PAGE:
Trials are open to the public, but some judges prohibited media from observing proceedings. While trials must start no later than three weeks after charges are filed, prosecutors seldom met this requirement. Human rights groups reported that officials occasionally monitored meetings between defense attorneys and their clients.

POLITICAL PRISONERS AND DETAINEES

On May 12, an Ivano-Frankivsk court sentenced blogger Ruslan Kotsaba to three-and-a-half years in prison, on charges that he had impeded the work of the armed forces with his calls to ignore the military draft. Authorities arrested Kotsaba in 2015, and human rights groups deemed him a political prisoner. The court dropped a more serious charge of treason. On July 24, an appeals court overturned the conviction, freeing Kotsaba after 18 months in detention.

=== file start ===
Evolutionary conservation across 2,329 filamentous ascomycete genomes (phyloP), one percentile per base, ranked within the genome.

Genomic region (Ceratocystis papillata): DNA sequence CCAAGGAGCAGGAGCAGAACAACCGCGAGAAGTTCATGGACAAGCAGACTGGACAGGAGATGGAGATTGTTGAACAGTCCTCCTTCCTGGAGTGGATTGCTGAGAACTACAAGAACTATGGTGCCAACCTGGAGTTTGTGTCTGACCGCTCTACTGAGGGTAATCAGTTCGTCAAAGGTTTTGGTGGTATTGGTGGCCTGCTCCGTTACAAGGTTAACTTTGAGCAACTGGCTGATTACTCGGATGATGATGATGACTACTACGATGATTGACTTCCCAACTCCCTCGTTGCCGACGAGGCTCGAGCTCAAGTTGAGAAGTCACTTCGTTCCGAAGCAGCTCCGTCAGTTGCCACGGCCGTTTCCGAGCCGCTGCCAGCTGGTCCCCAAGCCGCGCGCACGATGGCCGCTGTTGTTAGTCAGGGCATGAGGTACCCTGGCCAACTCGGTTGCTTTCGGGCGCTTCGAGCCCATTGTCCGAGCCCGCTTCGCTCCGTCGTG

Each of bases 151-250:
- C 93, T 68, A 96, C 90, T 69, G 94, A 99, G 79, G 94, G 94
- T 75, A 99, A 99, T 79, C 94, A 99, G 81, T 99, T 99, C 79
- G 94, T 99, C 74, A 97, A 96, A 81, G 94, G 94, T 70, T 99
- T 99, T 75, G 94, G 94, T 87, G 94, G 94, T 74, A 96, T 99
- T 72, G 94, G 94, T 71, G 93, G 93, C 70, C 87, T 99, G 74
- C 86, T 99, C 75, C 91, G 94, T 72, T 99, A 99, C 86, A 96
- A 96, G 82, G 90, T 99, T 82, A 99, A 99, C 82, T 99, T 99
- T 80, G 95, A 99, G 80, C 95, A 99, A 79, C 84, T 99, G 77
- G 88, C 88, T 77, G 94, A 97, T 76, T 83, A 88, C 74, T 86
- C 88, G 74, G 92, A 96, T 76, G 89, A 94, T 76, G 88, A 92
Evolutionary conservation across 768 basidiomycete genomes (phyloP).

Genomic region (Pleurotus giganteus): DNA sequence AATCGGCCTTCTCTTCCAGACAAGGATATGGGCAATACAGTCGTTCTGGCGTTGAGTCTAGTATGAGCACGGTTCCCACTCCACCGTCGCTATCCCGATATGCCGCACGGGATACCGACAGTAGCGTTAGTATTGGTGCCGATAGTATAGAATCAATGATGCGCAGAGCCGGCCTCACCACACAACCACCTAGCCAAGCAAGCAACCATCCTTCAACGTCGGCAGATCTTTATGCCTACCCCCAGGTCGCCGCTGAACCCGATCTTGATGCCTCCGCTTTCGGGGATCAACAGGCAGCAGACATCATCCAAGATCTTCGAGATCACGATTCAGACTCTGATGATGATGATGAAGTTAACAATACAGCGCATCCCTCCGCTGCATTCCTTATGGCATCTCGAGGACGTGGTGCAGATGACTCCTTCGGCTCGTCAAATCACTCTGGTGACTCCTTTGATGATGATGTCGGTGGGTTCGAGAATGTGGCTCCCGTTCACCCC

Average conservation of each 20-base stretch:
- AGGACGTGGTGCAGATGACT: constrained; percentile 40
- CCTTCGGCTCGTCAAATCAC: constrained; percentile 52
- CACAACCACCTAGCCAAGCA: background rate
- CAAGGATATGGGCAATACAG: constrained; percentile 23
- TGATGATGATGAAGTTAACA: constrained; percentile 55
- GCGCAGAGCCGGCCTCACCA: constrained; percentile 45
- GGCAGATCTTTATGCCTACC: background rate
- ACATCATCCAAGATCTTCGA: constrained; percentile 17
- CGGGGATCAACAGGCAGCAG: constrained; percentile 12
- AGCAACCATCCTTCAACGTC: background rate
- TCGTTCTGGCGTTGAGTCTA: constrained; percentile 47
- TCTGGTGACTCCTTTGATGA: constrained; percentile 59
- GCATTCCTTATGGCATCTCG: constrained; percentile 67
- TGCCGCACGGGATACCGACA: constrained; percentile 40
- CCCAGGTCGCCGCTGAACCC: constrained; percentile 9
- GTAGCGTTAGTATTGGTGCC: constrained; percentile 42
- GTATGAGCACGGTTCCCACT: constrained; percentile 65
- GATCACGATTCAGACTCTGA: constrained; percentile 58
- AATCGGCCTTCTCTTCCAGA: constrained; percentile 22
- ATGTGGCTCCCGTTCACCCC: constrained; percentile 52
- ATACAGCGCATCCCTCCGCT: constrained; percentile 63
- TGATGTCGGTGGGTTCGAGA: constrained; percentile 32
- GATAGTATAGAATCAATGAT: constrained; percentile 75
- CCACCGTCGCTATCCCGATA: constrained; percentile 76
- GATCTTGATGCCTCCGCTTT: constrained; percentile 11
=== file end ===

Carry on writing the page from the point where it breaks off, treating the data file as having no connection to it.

CIVIL JUDICIAL PROCEDURES AND REMEDIES

The constitution and law provide for the right to seek redress for any decisions, actions, or omissions of national and local government officials that violate citizens’ human rights. An inefficient and corrupt judicial system limited the right of redress. Individuals may also file a collective legal challenge to legislation they believe may violate basic rights and freedoms. Individuals may appeal to the human rights ombudsman at any time and to the European Court of Human Rights after exhausting domestic legal remedies.

f. Arbitrary or Unlawful Interference with Privacy, Family, Home, or Correspondence